We've temporarily become a near 100% remote company. On a technological level, this works. We can communicate well online, and the projects don't suffer too much impact from this change.
Working so much from home does have an interpersonal impact. You don't have these casual conversations at the coffee machine anymore or good talks with the whole team during lunch. We try to have a frequent digital "coffee break" for informal conversations, but it isn't the same.
What the pandemic taught us is that our team works best when there's a mix between working at home and the office. Before the pandemic, my colleagues and I were already working at home for a couple of days and a couple of days at the office. I can't wait to go back to work this way.
We made a significant shift this year in the kind of work we do. In 2018, we devoted all our time to client work. In 2019, most of the income could be attributed to client work and a small piece to Flare. This year we've launched a mix of 6 digital products and video courses.
I would estimate that this year 30% of our total time was spent on our own products and 70% on client stuff. I'm proud to share that all of these products are profitable. So probably we'll try to grow that number in the next year.
It isn't our goal to completely move away from client work. We're fortunate that things are going so well that we can pick our clients. We only take on long-term projects in which our team can learn something.
To help us with client work, we hired a new team member Niels. Due to the pandemic, he didn't spent much time getting to know the team in person, but let's hope that we can see each other some more in 2021.
Let's take a closer look at a couple of things our team has done this year.
Releasing open source packages
Like previous years, our team released a lot of packages. These packages are mainly built for our own needs, but we're delighted that others find them useful too.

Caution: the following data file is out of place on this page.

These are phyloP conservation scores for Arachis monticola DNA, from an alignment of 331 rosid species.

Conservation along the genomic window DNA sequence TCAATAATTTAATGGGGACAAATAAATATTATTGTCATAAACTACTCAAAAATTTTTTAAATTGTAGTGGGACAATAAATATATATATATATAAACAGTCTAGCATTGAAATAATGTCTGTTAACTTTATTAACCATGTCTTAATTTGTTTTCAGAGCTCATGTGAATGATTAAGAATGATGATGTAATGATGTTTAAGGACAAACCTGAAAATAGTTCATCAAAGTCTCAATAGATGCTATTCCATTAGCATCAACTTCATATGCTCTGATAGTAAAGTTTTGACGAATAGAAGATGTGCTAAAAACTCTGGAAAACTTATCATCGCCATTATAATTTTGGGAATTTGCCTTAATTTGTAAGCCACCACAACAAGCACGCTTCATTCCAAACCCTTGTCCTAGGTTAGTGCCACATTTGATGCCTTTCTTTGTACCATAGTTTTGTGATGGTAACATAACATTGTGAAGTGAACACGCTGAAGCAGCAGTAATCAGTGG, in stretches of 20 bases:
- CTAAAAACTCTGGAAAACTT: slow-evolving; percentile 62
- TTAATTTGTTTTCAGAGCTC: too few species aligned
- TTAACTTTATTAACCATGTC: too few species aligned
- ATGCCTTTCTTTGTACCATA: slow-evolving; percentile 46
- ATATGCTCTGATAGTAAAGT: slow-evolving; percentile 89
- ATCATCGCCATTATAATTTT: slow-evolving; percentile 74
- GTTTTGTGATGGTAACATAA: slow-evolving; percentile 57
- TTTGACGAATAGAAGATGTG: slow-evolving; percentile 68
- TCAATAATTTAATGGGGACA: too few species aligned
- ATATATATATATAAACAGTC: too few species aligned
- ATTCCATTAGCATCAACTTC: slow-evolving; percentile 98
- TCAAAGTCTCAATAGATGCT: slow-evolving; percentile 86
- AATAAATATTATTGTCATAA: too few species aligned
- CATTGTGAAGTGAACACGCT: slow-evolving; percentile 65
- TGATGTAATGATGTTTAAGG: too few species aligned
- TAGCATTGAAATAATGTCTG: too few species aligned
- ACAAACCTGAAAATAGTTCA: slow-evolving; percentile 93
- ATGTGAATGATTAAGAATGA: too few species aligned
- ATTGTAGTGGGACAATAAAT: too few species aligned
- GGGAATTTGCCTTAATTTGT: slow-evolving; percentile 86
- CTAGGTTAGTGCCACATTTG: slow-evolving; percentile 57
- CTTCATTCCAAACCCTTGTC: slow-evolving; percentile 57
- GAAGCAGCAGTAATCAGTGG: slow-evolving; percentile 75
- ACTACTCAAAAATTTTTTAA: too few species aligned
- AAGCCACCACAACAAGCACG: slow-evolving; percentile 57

This year we hit the 100 million download mark. We celebrated this by asking the community for their stories on they use our packages. We published some of these stories on our site and sent them a custom Spatie backpack.
Here's the big list of packages that we created this year:
A first product: Mailcoach
In March of this year, we launched Mailcoach. This premium Laravel package can send out email campaigns. Mailcoach was born out of a need to have a simple, inexpensive way to send emails in Laravel. To know a bit more about the back story, read this section in the recap of 2019.
Mailcoach was the first Spatie product that we did on our own entirely. Although I had a fun time creating it, there was this feeling of (I now know misplaced) guilt because we were creating a paid product of this. Mailcoach started as an open-source package called laravel-email-campaigns, which was pulled when we decided to make it paid. Until the day of release, I was still having doubts our audience would be willing to pay us money for this.
Luckily it worked out well. After a few weeks, all development costs were already earned back, and sales are still good.
We were lucky that when we launched Mailcoach, GitHub also changed its pricing. Previously, we could not give our users access to the laravel-mailcoach repo as GitHub would charge each of our customers as users. GitHub's new pricing model doesn't involve pricing per user. So we can give all our customers access to the repo.
The advantages of this are quite substantial: our customers can see the features we're working on and even submit issues and PRs. This makes that working on Mailcoach has an open-source feel. On the repo, there's now a friendly little community of people who use Mailcoach.
At Spatie, we're using ourselves to reach our audience. My newsletter also gets sent via Mailcoach. I feel that, because we're such big users of Mailcoach, we can make a better product. Whenever, in using Mailcoach, we see something that can be improved, we just do it. Since its release, a lot of small and big improvements were made.
We're currently preparing v4 of Mailcoach. The tentpole features will be automations (think drip campaigns) and the handling of transactional emails (you'll be able to see each sent mail and track opens and clicks). My colleague Rias, who already helped out a lot with Mailcoach's support, is doing some very nice work making these new features come alive.
I'm delighted with how Mailcoach turned out, and I am looking forward to how far we can bring the package. We will probably release v4 of mailcoach somewhere in February / March of 2021. You can expect a very polished release.
The first video course: Laravel Package Training
Somewhere around April, May, we launched a Spatie profile on GitHub sponsers. Our idea was to do something special for this part of our audience.
As part of the Mailcoach release, I had recorded a couple of videos that explain how Mailcoach works internally. I loved creating videos and wanted to do it again. The idea was born to create videos to give away to our sponsors and sell the rest of our audience.